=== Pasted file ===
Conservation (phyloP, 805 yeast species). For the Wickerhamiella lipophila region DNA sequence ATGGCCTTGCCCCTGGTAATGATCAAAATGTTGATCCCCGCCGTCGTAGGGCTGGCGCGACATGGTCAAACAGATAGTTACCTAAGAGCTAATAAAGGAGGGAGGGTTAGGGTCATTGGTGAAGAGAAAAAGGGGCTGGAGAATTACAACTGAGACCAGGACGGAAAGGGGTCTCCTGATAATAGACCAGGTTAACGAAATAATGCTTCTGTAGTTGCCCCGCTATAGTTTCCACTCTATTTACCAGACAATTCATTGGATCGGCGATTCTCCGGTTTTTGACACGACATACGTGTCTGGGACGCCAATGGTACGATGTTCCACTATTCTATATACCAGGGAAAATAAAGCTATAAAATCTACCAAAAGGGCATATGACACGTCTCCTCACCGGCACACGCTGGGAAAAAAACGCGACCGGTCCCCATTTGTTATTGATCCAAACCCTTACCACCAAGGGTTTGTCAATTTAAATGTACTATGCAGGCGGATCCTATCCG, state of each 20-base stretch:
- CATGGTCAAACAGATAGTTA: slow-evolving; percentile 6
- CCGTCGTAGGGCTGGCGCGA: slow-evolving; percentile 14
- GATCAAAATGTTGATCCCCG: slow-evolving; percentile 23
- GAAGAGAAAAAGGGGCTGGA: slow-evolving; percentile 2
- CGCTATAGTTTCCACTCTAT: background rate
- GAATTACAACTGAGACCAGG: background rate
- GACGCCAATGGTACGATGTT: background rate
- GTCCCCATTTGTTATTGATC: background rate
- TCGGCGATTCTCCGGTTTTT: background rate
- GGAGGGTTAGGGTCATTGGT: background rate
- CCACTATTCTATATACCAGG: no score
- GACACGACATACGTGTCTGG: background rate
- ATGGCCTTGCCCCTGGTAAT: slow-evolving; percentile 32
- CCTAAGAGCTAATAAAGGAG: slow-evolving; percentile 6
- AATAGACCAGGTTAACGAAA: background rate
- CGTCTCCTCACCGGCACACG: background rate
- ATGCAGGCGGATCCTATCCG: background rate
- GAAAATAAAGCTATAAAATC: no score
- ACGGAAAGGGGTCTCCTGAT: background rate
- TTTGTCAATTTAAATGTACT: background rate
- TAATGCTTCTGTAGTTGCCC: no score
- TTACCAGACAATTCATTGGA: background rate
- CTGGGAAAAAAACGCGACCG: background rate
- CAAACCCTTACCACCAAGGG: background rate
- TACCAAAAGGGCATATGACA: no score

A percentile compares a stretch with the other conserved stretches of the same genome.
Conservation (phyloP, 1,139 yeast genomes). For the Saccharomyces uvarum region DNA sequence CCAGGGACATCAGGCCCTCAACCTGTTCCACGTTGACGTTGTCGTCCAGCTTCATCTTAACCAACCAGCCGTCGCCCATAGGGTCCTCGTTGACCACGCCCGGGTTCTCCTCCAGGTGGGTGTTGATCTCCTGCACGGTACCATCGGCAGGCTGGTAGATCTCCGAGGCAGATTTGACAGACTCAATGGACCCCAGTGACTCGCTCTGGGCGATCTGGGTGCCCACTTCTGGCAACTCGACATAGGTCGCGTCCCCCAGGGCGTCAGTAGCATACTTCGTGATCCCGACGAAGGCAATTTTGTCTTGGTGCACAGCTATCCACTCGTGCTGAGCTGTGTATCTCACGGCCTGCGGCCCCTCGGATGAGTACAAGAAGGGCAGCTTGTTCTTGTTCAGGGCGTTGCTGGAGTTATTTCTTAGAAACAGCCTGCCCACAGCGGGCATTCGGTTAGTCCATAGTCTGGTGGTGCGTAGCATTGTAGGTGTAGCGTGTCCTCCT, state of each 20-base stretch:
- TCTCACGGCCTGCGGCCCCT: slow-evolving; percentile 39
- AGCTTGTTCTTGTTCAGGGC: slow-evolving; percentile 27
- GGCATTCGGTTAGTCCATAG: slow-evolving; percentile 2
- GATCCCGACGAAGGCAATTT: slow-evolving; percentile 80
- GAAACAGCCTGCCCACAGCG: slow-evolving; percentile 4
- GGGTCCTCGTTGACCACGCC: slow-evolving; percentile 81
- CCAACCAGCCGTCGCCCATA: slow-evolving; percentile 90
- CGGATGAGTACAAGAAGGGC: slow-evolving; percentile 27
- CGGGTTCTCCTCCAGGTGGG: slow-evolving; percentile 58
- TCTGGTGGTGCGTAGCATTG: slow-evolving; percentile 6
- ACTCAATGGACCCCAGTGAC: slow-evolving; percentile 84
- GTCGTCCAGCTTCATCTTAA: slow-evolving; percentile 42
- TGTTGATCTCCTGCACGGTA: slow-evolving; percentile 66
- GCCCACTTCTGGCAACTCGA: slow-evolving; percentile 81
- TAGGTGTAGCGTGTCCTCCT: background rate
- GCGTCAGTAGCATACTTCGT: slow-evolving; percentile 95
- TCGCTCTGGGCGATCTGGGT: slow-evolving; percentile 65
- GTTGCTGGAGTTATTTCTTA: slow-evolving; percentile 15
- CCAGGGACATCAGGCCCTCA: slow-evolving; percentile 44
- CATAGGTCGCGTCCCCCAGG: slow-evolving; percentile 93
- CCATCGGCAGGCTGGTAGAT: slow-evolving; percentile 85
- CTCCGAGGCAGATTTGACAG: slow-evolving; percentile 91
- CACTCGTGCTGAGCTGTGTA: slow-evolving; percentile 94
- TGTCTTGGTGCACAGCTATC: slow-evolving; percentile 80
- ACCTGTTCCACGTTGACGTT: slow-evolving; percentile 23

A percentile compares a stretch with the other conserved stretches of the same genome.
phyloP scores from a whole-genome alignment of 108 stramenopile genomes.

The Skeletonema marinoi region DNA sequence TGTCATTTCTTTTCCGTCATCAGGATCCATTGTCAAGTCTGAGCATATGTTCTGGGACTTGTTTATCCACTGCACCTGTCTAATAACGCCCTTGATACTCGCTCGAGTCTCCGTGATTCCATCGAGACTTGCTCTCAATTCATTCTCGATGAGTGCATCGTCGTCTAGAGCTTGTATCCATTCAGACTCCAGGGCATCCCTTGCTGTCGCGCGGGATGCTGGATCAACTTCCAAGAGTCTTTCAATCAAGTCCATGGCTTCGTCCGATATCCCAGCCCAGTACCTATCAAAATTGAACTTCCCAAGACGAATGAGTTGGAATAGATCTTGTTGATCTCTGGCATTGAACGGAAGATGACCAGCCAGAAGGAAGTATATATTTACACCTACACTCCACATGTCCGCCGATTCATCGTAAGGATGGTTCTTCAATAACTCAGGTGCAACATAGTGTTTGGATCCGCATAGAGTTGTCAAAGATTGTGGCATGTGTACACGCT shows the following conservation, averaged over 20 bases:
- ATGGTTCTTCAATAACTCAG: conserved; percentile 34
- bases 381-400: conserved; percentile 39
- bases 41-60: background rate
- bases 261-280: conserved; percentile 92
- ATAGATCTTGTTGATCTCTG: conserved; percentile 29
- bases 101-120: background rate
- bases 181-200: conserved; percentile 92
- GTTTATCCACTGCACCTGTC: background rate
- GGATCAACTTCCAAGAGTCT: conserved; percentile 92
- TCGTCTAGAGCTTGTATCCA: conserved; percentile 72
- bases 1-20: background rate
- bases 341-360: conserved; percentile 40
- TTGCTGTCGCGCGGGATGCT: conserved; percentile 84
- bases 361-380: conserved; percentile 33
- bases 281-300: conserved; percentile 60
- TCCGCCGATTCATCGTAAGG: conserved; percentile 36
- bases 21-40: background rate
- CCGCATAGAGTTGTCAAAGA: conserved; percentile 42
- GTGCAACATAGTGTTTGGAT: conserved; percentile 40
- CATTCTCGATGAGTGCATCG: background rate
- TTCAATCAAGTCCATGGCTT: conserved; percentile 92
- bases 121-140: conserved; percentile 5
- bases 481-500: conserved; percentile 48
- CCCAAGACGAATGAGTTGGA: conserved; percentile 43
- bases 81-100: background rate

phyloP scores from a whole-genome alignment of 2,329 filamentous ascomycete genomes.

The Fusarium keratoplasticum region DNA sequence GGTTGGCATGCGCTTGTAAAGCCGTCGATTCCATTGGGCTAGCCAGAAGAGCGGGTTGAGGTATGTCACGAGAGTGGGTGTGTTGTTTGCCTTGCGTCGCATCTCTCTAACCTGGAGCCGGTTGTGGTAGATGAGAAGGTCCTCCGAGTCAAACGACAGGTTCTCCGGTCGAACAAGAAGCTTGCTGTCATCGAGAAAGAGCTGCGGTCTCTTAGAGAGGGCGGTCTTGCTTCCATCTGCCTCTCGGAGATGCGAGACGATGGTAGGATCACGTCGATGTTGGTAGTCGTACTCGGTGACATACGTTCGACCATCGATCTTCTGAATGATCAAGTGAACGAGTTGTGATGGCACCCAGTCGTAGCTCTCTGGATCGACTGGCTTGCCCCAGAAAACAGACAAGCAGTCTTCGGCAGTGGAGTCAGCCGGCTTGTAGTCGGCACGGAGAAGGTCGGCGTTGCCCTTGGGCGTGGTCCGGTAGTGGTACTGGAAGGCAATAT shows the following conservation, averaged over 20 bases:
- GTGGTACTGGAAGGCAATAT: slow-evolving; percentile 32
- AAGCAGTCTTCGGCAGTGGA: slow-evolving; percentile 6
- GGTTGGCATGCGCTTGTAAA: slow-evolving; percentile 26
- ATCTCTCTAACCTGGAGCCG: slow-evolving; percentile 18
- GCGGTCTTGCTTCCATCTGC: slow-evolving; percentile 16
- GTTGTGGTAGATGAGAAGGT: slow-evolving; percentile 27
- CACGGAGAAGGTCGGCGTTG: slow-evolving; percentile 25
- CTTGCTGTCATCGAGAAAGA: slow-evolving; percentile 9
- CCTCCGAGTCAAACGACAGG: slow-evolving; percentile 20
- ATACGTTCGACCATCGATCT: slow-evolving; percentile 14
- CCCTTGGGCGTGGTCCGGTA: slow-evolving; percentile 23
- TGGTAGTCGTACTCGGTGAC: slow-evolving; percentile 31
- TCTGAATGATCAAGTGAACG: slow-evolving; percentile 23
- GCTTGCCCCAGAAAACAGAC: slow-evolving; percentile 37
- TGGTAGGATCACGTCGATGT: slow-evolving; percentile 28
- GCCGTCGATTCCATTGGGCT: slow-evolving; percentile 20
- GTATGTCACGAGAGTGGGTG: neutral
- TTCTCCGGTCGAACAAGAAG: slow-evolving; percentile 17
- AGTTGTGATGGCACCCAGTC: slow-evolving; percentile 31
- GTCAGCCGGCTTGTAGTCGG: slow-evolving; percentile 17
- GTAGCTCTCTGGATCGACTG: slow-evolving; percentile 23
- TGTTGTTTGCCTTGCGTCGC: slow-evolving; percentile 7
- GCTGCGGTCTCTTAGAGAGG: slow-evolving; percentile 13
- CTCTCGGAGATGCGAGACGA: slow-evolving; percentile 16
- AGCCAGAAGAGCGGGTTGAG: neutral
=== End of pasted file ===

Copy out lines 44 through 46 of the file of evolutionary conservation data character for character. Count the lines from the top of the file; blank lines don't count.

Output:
- GCGTCAGTAGCATACTTCGT: slow-evolving; percentile 95
- TCGCTCTGGGCGATCTGGGT: slow-evolving; percentile 65
- GTTGCTGGAGTTATTTCTTA: slow-evolving; percentile 15